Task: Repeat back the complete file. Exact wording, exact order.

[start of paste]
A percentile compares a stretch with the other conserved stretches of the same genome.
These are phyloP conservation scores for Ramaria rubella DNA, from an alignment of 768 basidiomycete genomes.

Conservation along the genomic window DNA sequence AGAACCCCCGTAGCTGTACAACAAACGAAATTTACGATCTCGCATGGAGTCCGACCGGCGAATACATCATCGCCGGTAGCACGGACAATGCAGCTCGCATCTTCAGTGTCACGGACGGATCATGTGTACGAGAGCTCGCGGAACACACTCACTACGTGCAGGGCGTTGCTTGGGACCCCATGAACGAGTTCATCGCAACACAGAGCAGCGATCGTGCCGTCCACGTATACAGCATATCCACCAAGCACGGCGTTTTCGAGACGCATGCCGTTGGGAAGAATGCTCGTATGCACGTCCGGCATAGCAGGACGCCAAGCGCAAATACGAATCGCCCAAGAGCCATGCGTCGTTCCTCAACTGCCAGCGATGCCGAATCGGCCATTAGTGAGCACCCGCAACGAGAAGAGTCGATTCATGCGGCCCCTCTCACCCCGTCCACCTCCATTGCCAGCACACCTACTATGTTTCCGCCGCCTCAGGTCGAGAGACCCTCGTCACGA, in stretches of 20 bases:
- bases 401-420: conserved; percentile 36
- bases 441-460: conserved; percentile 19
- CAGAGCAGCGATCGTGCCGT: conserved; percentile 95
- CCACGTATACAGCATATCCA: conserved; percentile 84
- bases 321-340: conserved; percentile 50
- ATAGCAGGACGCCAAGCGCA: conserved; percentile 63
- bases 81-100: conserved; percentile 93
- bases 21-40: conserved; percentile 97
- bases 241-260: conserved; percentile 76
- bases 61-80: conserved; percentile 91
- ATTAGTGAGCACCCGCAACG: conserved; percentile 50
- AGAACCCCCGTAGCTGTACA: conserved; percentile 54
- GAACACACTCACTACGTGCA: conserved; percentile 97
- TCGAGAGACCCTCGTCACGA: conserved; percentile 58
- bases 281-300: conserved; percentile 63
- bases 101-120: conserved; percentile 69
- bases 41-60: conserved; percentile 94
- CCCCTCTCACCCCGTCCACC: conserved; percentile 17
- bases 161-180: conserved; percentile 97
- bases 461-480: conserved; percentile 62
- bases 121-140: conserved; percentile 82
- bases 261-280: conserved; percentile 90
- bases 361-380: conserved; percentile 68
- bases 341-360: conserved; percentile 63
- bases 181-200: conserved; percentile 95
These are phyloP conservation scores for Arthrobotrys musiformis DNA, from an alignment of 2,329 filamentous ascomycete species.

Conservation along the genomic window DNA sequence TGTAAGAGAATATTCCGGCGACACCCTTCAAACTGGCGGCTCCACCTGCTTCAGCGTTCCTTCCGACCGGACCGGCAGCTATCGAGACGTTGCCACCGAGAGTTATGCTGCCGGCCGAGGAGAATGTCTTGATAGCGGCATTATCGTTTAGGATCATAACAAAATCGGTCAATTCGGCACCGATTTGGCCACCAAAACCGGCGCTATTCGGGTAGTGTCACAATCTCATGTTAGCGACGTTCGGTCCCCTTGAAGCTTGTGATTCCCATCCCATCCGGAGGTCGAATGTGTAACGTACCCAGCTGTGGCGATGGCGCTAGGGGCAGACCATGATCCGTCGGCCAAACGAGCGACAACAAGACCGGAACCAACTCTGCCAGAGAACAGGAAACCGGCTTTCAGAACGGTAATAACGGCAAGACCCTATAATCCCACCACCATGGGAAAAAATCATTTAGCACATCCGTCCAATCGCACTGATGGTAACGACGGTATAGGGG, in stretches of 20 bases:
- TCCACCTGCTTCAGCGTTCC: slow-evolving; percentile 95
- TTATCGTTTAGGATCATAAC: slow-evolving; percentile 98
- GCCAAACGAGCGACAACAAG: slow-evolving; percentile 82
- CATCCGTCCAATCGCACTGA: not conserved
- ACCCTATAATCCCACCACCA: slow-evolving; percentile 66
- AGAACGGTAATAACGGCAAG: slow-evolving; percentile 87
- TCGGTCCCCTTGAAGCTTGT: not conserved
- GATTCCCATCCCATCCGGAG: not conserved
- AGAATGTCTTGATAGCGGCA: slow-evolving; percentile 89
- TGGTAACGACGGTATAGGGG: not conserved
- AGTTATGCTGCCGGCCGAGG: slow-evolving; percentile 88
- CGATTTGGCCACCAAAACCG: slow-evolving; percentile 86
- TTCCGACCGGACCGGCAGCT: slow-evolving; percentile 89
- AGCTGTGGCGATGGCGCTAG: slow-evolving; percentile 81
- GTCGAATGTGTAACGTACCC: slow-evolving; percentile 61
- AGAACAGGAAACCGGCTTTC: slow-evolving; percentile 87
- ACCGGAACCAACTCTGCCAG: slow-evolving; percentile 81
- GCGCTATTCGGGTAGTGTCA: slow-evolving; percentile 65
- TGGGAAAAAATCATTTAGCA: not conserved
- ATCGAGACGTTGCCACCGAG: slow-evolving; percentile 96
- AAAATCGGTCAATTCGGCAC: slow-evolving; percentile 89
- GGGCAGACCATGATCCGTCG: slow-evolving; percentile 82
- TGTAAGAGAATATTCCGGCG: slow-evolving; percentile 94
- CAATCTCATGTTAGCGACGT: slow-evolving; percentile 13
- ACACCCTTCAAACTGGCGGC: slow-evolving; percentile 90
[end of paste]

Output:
A percentile compares a stretch with the other conserved stretches of the same genome.
These are phyloP conservation scores for Ramaria rubella DNA, from an alignment of 768 basidiomycete genomes.

Conservation along the genomic window DNA sequence AGAACCCCCGTAGCTGTACAACAAACGAAATTTACGATCTCGCATGGAGTCCGACCGGCGAATACATCATCGCCGGTAGCACGGACAATGCAGCTCGCATCTTCAGTGTCACGGACGGATCATGTGTACGAGAGCTCGCGGAACACACTCACTACGTGCAGGGCGTTGCTTGGGACCCCATGAACGAGTTCATCGCAACACAGAGCAGCGATCGTGCCGTCCACGTATACAGCATATCCACCAAGCACGGCGTTTTCGAGACGCATGCCGTTGGGAAGAATGCTCGTATGCACGTCCGGCATAGCAGGACGCCAAGCGCAAATACGAATCGCCCAAGAGCCATGCGTCGTTCCTCAACTGCCAGCGATGCCGAATCGGCCATTAGTGAGCACCCGCAACGAGAAGAGTCGATTCATGCGGCCCCTCTCACCCCGTCCACCTCCATTGCCAGCACACCTACTATGTTTCCGCCGCCTCAGGTCGAGAGACCCTCGTCACGA, in stretches of 20 bases:
- bases 401-420: conserved; percentile 36
- bases 441-460: conserved; percentile 19
- CAGAGCAGCGATCGTGCCGT: conserved; percentile 95
- CCACGTATACAGCATATCCA: conserved; percentile 84
- bases 321-340: conserved; percentile 50
- ATAGCAGGACGCCAAGCGCA: conserved; percentile 63
- bases 81-100: conserved; percentile 93
- bases 21-40: conserved; percentile 97
- bases 241-260: conserved; percentile 76
- bases 61-80: conserved; percentile 91
- ATTAGTGAGCACCCGCAACG: conserved; percentile 50
- AGAACCCCCGTAGCTGTACA: conserved; percentile 54
- GAACACACTCACTACGTGCA: conserved; percentile 97
- TCGAGAGACCCTCGTCACGA: conserved; percentile 58
- bases 281-300: conserved; percentile 63
- bases 101-120: conserved; percentile 69
- bases 41-60: conserved; percentile 94
- CCCCTCTCACCCCGTCCACC: conserved; percentile 17
- bases 161-180: conserved; percentile 97
- bases 461-480: conserved; percentile 62
- bases 121-140: conserved; percentile 82
- bases 261-280: conserved; percentile 90
- bases 361-380: conserved; percentile 68
- bases 341-360: conserved; percentile 63
- bases 181-200: conserved; percentile 95
These are phyloP conservation scores for Arthrobotrys musiformis DNA, from an alignment of 2,329 filamentous ascomycete species.

Conservation along the genomic window DNA sequence TGTAAGAGAATATTCCGGCGACACCCTTCAAACTGGCGGCTCCACCTGCTTCAGCGTTCCTTCCGACCGGACCGGCAGCTATCGAGACGTTGCCACCGAGAGTTATGCTGCCGGCCGAGGAGAATGTCTTGATAGCGGCATTATCGTTTAGGATCATAACAAAATCGGTCAATTCGGCACCGATTTGGCCACCAAAACCGGCGCTATTCGGGTAGTGTCACAATCTCATGTTAGCGACGTTCGGTCCCCTTGAAGCTTGTGATTCCCATCCCATCCGGAGGTCGAATGTGTAACGTACCCAGCTGTGGCGATGGCGCTAGGGGCAGACCATGATCCGTCGGCCAAACGAGCGACAACAAGACCGGAACCAACTCTGCCAGAGAACAGGAAACCGGCTTTCAGAACGGTAATAACGGCAAGACCCTATAATCCCACCACCATGGGAAAAAATCATTTAGCACATCCGTCCAATCGCACTGATGGTAACGACGGTATAGGGG, in stretches of 20 bases:
- TCCACCTGCTTCAGCGTTCC: slow-evolving; percentile 95
- TTATCGTTTAGGATCATAAC: slow-evolving; percentile 98
- GCCAAACGAGCGACAACAAG: slow-evolving; percentile 82
- CATCCGTCCAATCGCACTGA: not conserved
- ACCCTATAATCCCACCACCA: slow-evolving; percentile 66
- AGAACGGTAATAACGGCAAG: slow-evolving; percentile 87
- TCGGTCCCCTTGAAGCTTGT: not conserved
- GATTCCCATCCCATCCGGAG: not conserved
- AGAATGTCTTGATAGCGGCA: slow-evolving; percentile 89
- TGGTAACGACGGTATAGGGG: not conserved
- AGTTATGCTGCCGGCCGAGG: slow-evolving; percentile 88
- CGATTTGGCCACCAAAACCG: slow-evolving; percentile 86
- TTCCGACCGGACCGGCAGCT: slow-evolving; percentile 89
- AGCTGTGGCGATGGCGCTAG: slow-evolving; percentile 81
- GTCGAATGTGTAACGTACCC: slow-evolving; percentile 61
- AGAACAGGAAACCGGCTTTC: slow-evolving; percentile 87
- ACCGGAACCAACTCTGCCAG: slow-evolving; percentile 81
- GCGCTATTCGGGTAGTGTCA: slow-evolving; percentile 65
- TGGGAAAAAATCATTTAGCA: not conserved
- ATCGAGACGTTGCCACCGAG: slow-evolving; percentile 96
- AAAATCGGTCAATTCGGCAC: slow-evolving; percentile 89
- GGGCAGACCATGATCCGTCG: slow-evolving; percentile 82
- TGTAAGAGAATATTCCGGCG: slow-evolving; percentile 94
- CAATCTCATGTTAGCGACGT: slow-evolving; percentile 13
- ACACCCTTCAAACTGGCGGC: slow-evolving; percentile 90